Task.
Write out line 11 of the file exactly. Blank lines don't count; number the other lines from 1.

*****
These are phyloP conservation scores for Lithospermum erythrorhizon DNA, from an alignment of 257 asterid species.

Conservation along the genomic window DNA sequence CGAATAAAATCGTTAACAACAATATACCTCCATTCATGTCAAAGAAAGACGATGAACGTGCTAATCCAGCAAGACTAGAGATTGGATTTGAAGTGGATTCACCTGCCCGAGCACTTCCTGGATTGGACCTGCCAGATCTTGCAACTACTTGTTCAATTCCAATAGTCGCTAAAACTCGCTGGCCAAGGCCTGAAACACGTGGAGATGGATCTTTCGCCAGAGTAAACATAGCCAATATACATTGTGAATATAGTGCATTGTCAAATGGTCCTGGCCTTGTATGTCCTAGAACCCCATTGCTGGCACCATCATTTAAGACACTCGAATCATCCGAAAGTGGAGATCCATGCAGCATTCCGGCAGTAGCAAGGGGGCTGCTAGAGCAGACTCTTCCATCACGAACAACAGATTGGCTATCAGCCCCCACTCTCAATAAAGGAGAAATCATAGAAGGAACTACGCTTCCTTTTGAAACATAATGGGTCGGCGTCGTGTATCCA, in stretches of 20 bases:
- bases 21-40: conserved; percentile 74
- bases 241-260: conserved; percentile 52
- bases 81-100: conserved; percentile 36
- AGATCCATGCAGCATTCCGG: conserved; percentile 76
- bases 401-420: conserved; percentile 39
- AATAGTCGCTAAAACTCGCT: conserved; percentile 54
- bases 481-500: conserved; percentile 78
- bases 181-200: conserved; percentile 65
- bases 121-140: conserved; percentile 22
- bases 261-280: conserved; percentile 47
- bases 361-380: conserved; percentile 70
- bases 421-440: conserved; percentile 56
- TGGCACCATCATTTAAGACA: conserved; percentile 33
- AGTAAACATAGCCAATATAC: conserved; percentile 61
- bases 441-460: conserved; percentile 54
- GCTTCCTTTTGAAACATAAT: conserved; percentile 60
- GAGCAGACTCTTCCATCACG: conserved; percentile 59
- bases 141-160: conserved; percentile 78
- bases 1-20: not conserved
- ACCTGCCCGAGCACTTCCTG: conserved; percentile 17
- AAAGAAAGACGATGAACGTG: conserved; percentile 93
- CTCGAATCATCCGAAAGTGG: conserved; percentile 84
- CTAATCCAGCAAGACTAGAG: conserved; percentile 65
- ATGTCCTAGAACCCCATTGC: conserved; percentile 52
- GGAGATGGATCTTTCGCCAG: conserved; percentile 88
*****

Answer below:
- bases 121-140: conserved; percentile 22